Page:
Seven people were found killed late Thursday and early Friday in residences in Tyrone, Mo., a small community in south-central Missouri, according to the Missouri Highway Patrol.
An eighth person, whom authorities said was the killer, was found dead in an adjacent county.
The Highway Patrol identified four of the victims Friday afternoon: Garold Dee Aldridge, 52; Julie Ann Aldridge, 47; Harold Wayne Aldridge, 50; and Janell Arlisa Aldridge, 48.
The shooter was identified as Joseph Jesse Aldridge, 36, of Tyrone, a cousin of the four identified victims. Investigators did not release a motive.
Joseph Aldridge’s mother, Alice L. Aldridge, 74, was found dead in her home, apparently from natural causes.
All the victims lived with three miles of one another, the Highway Patrol said.
The names of the three other victims have not been released because relatives have not been notified.
Another shooting victim was taken to a hospital.
Joseph Aldridge used a .45-caliber handgun, Texas County Sheriff James Sigman said at an afternoon news conference. He said Aldridge had only minor offenses in his criminal history.
Sigman said there were three crime scenes with two victims and two with one victim. There were no signs of forced entry.
“This is a horrific tragedy, and our hearts go out to the victims of these senseless acts and their families,” Gov. Jay Nixon said in a written statement. “... I ask all Missourians to join us in sending thoughts and prayers to the victims, their families and loved ones.”
Authorities were alerted about 10:15 p.m. Thursday to one of the shootings in Tyrone, an unincorporated community in Texas County about 95 miles east of Springfield. A female called authorities after hearing gunshots and running to a neighbor’s house.
Deputies found two persons dead inside the residence she fled.
The body of Joseph Aldridge was found about 5:30 Friday morning in a vehicle alongside a road in Shannon County, directly east of Texas County. He died from an apparent self-inflicted gunshot wound, said Highway Patrol Sgt. Jeff Kinder said.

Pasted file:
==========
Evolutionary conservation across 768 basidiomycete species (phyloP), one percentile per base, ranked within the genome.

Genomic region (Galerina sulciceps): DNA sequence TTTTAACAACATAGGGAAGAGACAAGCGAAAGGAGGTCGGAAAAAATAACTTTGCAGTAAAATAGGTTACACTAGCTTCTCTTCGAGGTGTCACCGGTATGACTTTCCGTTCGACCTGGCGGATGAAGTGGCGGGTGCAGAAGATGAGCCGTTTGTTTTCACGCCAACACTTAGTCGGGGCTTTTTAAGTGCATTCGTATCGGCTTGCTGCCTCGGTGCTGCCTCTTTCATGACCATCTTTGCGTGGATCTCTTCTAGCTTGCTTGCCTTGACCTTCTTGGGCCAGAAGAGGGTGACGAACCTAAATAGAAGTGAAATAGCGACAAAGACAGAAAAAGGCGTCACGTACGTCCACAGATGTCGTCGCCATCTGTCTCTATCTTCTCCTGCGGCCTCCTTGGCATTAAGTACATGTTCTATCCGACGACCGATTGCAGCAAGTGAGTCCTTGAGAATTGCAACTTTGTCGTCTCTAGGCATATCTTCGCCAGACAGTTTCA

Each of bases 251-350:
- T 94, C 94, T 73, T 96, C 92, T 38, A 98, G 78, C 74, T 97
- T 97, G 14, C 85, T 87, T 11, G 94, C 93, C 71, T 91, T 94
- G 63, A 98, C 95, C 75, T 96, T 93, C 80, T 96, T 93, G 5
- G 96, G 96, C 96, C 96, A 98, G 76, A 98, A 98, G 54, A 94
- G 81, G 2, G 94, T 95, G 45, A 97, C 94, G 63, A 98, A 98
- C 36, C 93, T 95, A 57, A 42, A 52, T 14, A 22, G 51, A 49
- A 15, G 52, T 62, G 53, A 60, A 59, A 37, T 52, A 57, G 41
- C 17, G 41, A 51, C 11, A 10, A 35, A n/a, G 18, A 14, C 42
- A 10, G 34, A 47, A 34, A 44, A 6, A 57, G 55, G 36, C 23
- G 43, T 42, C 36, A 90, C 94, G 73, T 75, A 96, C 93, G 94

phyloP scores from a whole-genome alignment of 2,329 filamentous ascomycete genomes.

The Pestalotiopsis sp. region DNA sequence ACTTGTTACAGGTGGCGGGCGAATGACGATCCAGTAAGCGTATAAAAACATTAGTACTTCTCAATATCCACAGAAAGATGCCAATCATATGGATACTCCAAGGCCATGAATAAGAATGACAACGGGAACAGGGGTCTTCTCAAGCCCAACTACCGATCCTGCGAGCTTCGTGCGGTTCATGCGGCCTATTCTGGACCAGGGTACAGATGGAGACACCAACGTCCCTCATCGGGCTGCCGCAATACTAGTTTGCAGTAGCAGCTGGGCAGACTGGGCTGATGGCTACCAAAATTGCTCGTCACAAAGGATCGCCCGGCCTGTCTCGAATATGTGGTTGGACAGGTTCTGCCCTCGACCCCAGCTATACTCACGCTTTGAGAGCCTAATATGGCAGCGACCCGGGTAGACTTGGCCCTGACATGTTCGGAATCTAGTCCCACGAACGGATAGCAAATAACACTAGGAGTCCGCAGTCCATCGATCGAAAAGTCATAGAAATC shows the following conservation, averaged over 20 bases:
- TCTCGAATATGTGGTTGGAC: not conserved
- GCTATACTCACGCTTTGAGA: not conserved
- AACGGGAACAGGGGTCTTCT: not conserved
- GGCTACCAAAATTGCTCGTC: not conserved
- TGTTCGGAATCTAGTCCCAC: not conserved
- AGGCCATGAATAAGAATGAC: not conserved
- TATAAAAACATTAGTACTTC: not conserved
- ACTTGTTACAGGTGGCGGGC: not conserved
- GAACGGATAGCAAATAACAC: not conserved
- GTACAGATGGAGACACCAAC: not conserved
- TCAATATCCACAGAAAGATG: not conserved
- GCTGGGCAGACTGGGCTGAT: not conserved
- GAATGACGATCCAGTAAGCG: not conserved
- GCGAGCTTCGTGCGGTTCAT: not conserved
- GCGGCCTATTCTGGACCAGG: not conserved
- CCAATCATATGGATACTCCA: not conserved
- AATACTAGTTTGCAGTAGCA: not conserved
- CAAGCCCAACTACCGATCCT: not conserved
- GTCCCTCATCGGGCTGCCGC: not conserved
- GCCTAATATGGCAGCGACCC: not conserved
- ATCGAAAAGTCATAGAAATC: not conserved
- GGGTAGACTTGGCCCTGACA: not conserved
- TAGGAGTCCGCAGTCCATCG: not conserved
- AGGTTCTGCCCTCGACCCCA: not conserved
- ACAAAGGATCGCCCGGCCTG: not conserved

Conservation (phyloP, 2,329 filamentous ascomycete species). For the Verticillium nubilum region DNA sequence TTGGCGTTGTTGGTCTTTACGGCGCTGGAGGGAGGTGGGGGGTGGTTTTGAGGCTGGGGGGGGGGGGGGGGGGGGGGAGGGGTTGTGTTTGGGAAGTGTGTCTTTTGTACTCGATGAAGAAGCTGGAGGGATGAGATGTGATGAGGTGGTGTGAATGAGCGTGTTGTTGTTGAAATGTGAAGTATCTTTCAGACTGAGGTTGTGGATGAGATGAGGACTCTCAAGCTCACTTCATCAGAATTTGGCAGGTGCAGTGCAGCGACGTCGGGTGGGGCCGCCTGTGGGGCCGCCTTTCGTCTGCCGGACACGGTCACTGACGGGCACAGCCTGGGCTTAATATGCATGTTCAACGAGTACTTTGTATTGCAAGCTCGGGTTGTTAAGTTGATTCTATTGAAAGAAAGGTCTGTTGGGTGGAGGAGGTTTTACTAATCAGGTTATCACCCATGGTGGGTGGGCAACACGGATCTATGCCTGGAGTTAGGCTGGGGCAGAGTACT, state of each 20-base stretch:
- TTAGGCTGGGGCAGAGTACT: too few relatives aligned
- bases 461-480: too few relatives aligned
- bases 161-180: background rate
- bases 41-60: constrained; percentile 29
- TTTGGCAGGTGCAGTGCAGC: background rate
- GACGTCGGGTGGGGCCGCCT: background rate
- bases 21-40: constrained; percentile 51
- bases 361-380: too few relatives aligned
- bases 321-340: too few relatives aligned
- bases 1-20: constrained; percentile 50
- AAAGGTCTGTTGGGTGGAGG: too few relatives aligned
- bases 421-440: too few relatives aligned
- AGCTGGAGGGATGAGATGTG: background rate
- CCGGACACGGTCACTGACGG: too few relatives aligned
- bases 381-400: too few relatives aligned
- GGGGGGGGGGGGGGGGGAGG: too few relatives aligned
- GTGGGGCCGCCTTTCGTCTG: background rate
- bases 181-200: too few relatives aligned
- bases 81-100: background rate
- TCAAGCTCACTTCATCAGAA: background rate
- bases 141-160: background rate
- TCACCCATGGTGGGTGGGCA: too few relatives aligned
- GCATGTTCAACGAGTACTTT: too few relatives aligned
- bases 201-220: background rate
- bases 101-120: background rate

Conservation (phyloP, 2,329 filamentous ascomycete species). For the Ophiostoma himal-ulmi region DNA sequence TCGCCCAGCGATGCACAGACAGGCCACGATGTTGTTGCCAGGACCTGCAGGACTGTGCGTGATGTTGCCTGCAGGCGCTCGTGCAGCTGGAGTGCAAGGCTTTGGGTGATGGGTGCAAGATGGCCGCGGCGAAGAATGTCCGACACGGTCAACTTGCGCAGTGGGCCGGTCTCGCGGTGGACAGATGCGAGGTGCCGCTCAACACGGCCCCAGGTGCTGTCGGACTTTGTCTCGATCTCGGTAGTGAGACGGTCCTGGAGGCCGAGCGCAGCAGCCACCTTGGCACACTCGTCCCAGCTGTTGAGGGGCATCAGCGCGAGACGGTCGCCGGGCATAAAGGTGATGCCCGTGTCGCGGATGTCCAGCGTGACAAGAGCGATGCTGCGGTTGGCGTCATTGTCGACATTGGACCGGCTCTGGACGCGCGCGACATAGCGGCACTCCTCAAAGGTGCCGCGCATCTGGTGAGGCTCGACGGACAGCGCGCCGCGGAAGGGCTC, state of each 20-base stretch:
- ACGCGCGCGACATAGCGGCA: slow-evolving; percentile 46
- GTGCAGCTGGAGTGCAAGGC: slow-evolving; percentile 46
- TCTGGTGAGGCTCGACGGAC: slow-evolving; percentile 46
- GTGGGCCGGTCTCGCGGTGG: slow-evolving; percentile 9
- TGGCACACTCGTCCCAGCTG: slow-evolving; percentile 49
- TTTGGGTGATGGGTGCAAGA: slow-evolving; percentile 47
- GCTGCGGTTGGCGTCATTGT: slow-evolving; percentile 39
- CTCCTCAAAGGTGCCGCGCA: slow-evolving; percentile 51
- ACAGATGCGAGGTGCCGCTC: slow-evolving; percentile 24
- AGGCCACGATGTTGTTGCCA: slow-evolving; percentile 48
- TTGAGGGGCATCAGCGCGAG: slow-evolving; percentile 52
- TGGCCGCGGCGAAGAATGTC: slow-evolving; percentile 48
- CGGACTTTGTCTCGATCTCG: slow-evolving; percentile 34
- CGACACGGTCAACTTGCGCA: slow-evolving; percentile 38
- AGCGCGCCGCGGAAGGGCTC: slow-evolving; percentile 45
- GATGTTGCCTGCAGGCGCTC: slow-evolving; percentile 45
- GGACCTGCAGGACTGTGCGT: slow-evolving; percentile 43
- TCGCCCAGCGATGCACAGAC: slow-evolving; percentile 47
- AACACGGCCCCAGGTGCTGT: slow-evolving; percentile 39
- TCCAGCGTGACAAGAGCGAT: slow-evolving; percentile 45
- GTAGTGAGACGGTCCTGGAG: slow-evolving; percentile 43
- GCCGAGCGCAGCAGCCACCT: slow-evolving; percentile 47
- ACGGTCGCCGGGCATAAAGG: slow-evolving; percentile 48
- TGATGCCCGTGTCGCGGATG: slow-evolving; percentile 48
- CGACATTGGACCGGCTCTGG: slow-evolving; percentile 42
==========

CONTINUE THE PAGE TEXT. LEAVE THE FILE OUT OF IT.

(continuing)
“I think the whole area is in shock right now,” said Jack Watson, who lives in Solo, Mo., about five miles west of Tyrone. “It’s going to affect it (the area) big time.”
Watson, president of Cass Township board which oversees road maintenance for a portion of Tyrone, has lived in Texas County 64 of his 74 years. Residents in the area, he said, are just waiting for names and more details to be released.
Scott Dill, superintendent of the Houston R-1 School District, received a call Thursday night about the killings. He was waiting for more details, any specifics to shed light on what happened and why in a community where a good portion of his students live.
“I spoke to bus drivers this morning; that’s what the kids are talking about,” Dill said. “We have a lot of scared and confused students here today trying to make sense of this.… My kids are shaken up, every single one of them. “
Teachers met with administrators Friday morning, and counselors have been working with children one on one.
Many Tyrone residents have lived there for decades. Years ago, there was more of a town with a store, even a small school, Dill said.
Now it’s mainly homes and rural fields.
“It’s a place that if you don’t have business here,” you wouldn’t end up there, Dill said. “It’s not on the way to or from places.”
Authorities say names of the victims may be released as early as Friday afternoon. With social media and the nature of how word spreads in small towns, Dill said his staff is prepared to help and support the 1,000 children K-12 when those names are known.
“If you’re not related by blood, you are related by bonds of friendship,” Dill said. “This is small town America. When we cry, we all cry together down here.”
Glenn E. Rice, email@example.com, Laura Bauer, firstname.lastname@example.org and Keith Robison, The Star